Japan’s fertility crisis is growing worse.
The country’s welfare ministry released figures today estimating just 864,000 babies were born in Japan this year, the first time the number has fallen below 900,000 since the country began keeping records in 1899. It represents a 5.9% decline from the roughly 918,400 births last year, and arrives two years before the year government predicted births would fall below 870,000. Japan estimates deaths this year will reach 1,376,000, meaning 512,000 more people will have died than were born.
It’s a gap that only keeps widening since deaths began to outpace births in Japan just over a decade ago, a trend that will have serious consequences for the country’s future.
Japan isn’t the only nation seeing its fertility rates falling. Many large developed economies are experiencing declines as well. But it’s dealing with a particularly pronounced mix of fewer babies and people living longer (pdf), meaning its population isn’t just getting smaller, it’s quickly getting older too. It’s now the oldest large country in the world by median age.
As this trend continues, there will be fewer working-age people funding a welfare system required to support the growing elderly population. The IMF forecasts that by 2050 the country’s dependency ratio—defined as the number of aged dependents per worker—will be easily the highest of any country at about 75%. The situation leaves Japan at risk of labor shortages and threatens to undermine its economic growth. The IMF predicts Japan’s shrinking, aging population could reduce its annual GDP growth by one percentage point over the next 30 years.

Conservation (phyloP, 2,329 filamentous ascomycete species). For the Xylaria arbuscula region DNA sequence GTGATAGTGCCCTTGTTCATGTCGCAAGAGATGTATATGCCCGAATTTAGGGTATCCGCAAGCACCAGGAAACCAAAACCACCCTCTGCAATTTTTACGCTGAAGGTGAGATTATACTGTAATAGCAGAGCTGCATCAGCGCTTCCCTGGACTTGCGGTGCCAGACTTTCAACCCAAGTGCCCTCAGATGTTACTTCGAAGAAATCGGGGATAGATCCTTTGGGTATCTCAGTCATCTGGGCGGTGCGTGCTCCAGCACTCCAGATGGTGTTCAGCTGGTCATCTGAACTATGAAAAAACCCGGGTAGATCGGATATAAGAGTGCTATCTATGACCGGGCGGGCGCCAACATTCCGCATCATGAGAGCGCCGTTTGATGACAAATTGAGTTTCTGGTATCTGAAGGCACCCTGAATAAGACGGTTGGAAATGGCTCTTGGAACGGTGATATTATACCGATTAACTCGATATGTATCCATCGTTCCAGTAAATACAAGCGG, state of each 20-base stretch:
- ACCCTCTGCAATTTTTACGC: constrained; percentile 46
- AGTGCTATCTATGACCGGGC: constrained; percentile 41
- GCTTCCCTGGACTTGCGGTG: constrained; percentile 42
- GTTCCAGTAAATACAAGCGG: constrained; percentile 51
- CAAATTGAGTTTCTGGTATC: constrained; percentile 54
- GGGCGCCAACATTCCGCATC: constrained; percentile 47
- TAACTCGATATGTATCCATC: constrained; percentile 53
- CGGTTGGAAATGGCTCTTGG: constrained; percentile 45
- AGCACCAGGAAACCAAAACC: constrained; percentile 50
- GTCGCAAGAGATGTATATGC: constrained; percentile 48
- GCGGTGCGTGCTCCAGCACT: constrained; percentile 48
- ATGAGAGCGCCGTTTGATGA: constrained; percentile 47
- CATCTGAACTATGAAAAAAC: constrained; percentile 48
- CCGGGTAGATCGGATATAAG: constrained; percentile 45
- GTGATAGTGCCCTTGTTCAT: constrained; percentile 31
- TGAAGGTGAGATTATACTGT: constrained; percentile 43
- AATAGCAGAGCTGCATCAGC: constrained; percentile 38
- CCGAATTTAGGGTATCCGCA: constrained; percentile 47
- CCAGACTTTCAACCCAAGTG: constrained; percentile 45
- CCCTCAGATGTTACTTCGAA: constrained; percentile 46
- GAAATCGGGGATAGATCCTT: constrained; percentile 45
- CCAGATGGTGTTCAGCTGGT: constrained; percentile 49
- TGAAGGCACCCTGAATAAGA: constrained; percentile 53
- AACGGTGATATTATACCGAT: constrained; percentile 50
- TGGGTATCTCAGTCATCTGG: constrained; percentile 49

The country is making efforts to raise its fertility rate and offering perks to women who have babies. Its trying to improve the work-life balance for working moms and investing in elderly care and childcare. One town, Nagicho, was able to raise its fertility rate slightly by enticing new moms with a “gift” of 300,000 yen ($2,785).
But these efforts so far haven’t been enough. As it stands, the country seems likely to need an influx of immigrants—a solution it has historically been reluctant to embrace—if it wants to fix its demographic crisis. Otherwise it risks becoming a cautionary tale to other big economies as they watch their fertility fall.